Sunday, March 14, 2010

Fire, oil, and jazz

We came home Friday to find the hill behind our house burning with twelve fires. Smoke packed the air. The wet season hadn’t allowed for as many monsoons this year as last year, and as a result, fires popped up all over the country. Aaron hiked up to watch them rage while I stayed in the protective pool.

We left early the next morning to join up with a local hiking group (after taking 6 months to forgive them for getting us lost on our last hike) to go on an 8-mile hike and see some of Trinidad's oil birds. Along the way, there were only a few signs of people.

Apparently the Amerindians used to stick the birds on branches and light them to use as torches. Because of the high concentration of oil within them, they’d burn for a considerable amount of time. The Cumaca cave was dark and full of water up to our waists. As our group entered, the birds started squawking and screeching. Since we clearly were not invited guests, Aaron and I turned back. And that’s when I started gripping his hand because all I could think of was the scene in Indiana Jones and the Last Crusade when they’re stuck in the cave with the rats crawling over their faces. It was tough to make it out quickly enough.

On our way home, we rinsed off in a river, pulled on some acceptable clothes, and stopped at the University of West Indies (UWI, or, U-wee) to attend the First Annual Jazz Festival of Trinidad and Tobago.

Neither of us are jazz followers, connoisseurs, or, really, even listeners, but it seemed like it might be fun. The crowd was older and all of the Trinidad party food was served—corn soup, doubles, pholourie, and rum. Most of the musicians were professors, but there were some of the country’s most popular performers, who had “Jazzed Up” (the festival’s theme) their hits. The result was eclectic. Ravi B’s song, “Gyal, I always knew I was a drinka” was a quintessential Trini combo: the Chutney Monarch Champion (Indian) singing a soca-style (Afro-Caribbean) song with jazz back-up (African-American) to a mostly Afro-Trinidadian audience, except for the Hawaiian and Wisconsonian in the front row. Ravi B was very polite when I asked for his photo and didn’t mention the smell of the jungle, river, or oil birds on me. When we got home that night, our downstairs floor was covered with ash and our neighbors told us that the fires had gotten within feet of our house. No fires in sight right now, though.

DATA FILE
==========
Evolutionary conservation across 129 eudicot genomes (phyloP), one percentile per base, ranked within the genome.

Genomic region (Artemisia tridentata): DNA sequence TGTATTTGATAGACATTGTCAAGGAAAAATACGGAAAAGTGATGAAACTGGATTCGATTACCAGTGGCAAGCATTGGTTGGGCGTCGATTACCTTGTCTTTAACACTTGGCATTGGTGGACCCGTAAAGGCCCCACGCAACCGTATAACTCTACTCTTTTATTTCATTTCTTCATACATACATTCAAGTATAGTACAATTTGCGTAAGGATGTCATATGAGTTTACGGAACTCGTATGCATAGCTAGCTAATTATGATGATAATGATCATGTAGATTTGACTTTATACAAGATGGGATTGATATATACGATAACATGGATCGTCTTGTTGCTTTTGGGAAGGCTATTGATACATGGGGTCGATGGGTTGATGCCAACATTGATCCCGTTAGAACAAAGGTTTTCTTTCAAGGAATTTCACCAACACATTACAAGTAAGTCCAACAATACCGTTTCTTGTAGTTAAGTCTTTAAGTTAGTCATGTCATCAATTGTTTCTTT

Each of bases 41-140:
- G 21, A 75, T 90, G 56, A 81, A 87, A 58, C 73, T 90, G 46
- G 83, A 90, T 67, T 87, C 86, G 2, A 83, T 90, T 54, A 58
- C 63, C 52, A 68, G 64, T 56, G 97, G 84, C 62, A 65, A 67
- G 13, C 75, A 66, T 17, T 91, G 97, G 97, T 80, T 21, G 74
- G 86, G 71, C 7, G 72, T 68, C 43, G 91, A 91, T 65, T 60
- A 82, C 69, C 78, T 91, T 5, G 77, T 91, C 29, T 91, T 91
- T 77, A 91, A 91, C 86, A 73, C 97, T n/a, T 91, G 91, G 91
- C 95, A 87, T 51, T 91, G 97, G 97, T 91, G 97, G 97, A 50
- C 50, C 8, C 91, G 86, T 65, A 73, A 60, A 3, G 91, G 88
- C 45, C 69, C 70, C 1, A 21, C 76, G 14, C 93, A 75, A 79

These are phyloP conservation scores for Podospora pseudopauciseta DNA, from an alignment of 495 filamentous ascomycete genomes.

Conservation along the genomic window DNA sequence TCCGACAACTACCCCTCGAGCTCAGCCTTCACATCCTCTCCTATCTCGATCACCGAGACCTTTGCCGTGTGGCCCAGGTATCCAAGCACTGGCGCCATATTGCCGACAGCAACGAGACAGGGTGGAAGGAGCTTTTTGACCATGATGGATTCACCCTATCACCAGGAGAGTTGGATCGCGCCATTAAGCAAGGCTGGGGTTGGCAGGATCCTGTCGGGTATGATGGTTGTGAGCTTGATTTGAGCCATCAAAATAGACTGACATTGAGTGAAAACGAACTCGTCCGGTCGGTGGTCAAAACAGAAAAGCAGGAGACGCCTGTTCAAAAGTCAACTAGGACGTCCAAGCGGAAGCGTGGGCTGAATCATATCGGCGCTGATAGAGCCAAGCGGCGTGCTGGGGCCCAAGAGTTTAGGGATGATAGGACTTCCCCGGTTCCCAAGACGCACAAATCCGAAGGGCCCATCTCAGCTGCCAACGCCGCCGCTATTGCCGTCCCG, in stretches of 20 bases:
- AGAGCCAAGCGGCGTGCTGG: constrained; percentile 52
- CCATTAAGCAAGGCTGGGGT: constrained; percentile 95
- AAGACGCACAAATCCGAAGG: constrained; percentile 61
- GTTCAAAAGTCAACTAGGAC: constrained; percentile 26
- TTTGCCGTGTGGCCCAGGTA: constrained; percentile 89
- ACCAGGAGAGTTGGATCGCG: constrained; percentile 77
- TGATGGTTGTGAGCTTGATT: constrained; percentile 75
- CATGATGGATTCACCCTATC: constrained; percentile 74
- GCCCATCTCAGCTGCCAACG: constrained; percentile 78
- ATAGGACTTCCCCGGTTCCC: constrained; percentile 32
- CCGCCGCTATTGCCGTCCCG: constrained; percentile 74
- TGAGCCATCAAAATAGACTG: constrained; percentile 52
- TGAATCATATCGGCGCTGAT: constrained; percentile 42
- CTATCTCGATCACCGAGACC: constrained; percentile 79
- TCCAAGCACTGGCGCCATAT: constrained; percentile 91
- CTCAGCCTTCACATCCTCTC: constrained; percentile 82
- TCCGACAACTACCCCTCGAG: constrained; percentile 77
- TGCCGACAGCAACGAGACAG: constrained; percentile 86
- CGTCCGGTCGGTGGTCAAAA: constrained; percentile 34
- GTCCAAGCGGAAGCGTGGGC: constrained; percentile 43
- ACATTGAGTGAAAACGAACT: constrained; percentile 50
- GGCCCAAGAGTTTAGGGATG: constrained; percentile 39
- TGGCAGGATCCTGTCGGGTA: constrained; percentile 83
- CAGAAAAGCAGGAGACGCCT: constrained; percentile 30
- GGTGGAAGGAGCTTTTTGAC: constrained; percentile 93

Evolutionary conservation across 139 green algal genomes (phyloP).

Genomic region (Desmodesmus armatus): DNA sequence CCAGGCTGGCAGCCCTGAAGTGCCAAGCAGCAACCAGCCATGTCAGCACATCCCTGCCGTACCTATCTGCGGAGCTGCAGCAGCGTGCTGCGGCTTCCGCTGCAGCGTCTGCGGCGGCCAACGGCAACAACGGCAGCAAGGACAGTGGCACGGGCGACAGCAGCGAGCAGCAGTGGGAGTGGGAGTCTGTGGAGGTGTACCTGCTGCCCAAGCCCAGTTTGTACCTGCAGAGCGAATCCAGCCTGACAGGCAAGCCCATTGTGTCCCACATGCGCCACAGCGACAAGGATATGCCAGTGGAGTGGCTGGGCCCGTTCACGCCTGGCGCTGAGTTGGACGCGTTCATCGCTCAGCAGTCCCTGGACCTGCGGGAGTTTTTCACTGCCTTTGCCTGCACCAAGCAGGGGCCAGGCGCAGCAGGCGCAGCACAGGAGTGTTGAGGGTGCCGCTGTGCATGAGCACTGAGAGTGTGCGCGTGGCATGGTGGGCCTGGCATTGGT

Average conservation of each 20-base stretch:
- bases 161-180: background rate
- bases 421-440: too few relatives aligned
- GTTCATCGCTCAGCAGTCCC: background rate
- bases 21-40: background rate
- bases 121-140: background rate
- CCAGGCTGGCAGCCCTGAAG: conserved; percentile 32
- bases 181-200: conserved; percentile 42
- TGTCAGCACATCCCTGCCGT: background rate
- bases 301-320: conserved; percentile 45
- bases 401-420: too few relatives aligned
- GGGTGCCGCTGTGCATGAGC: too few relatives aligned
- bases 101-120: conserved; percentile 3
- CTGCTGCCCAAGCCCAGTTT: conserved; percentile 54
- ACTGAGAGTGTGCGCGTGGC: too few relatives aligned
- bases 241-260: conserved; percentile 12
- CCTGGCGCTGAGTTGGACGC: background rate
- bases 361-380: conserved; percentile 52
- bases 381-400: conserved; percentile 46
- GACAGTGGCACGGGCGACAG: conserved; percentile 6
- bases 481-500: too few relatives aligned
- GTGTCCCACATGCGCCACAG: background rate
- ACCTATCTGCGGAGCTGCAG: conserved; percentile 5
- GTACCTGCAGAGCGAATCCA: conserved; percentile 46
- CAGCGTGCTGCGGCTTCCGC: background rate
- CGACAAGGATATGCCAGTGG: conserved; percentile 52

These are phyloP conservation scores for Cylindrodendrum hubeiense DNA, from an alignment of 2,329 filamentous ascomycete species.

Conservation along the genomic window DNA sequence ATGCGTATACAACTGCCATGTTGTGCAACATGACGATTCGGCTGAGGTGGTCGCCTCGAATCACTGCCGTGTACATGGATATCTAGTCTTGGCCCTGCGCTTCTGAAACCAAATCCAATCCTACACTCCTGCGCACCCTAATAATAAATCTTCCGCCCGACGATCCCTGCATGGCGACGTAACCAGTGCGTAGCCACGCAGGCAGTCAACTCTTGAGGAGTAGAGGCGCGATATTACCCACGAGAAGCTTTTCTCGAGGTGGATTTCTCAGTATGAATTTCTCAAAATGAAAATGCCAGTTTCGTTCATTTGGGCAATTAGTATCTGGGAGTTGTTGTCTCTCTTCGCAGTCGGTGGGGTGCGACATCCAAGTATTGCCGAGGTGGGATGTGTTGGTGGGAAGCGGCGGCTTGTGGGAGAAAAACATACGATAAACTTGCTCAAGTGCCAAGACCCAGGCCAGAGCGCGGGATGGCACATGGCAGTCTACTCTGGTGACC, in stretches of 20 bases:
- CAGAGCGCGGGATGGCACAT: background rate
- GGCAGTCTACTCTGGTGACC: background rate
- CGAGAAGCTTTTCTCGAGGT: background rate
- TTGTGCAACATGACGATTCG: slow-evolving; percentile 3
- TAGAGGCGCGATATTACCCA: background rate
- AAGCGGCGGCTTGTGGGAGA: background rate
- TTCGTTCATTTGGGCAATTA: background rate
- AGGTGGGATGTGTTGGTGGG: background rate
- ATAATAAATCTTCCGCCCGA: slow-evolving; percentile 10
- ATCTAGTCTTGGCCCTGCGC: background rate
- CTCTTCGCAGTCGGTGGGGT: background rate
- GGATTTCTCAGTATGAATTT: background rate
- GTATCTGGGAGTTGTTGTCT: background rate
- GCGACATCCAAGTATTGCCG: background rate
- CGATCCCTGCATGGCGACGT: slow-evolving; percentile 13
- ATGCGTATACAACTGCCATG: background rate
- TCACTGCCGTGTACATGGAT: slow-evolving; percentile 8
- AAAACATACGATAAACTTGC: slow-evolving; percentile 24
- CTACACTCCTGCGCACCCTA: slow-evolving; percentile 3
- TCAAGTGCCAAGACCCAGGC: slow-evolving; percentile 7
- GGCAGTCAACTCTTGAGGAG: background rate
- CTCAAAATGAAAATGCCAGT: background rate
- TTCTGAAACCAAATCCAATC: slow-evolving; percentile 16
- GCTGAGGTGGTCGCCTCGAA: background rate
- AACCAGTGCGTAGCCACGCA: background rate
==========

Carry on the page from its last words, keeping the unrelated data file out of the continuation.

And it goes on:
Carnival 2K10

Carnival again and its electric embrace of Roy G. Biv.

..its swing of bare hips from walls and bridges...

...its fantastical encounters with people you meet who are dressed with such creativity, humor, and style...

...its permanent river of sweat from dancing so close the concept of personal space is redefined…

…its steps and twists, distinctive yet synchronized, born from each truck-blasted beat felt first in the chest and then in the ears…

…its rare but refreshing breezes that tunnel through this mass of flesh, to find you and cool you off...

...its devotion felt toward the songs played so often (at every party, in every bank and grocery store, and on every radio station), each one as familiar and fantastic as your mother's cookies...

I had no intention of experiencing a second carnival that equaled our first. Yet, it proved worthy of 365 day wait. Our costumes were better; the giant headpiece and Mohawk were the best decisions of the year.

The road march soca winner came with its own one-legged dance, best performed in unison. A friend decided to come down at the last minute, so we got to show him the bacchanal ropes and watch him relish the insanity. After only visiting six houses at lunchtime, I found someone with krazy glue so I could re-attach wandering feathers, and, at each of those houses, I was kindly offered a cold drink and/or a clean bathroom. We discovered the elevated view, found by climbing walls, that provides the powerful perspective of thousands of bedazzled revelers. But, best of all, we know more people now, so we were constantly waving, talking, hugging, kissing, and/or wining with friends.

Saturday, March 13, 2010

Jouvert 2K10

This year, we got up at 2AM on Sunday night/Monday morning to coat ourselves in cocoa and run like devils through the streets.

Unlike last year, this year we met up with other groups who had their own unique identities and music. I declared myself an ambassador and promptly swapped my devil horns with a Pig Snouter and covered myself in multiple colors of paint.

Palance was the year’s biggest hit. To palance is to go and have fun in all differen
t places. To emphasize this concept, pictures of the American actor, Jack Palance, were everywhere.

And we got in the magazine!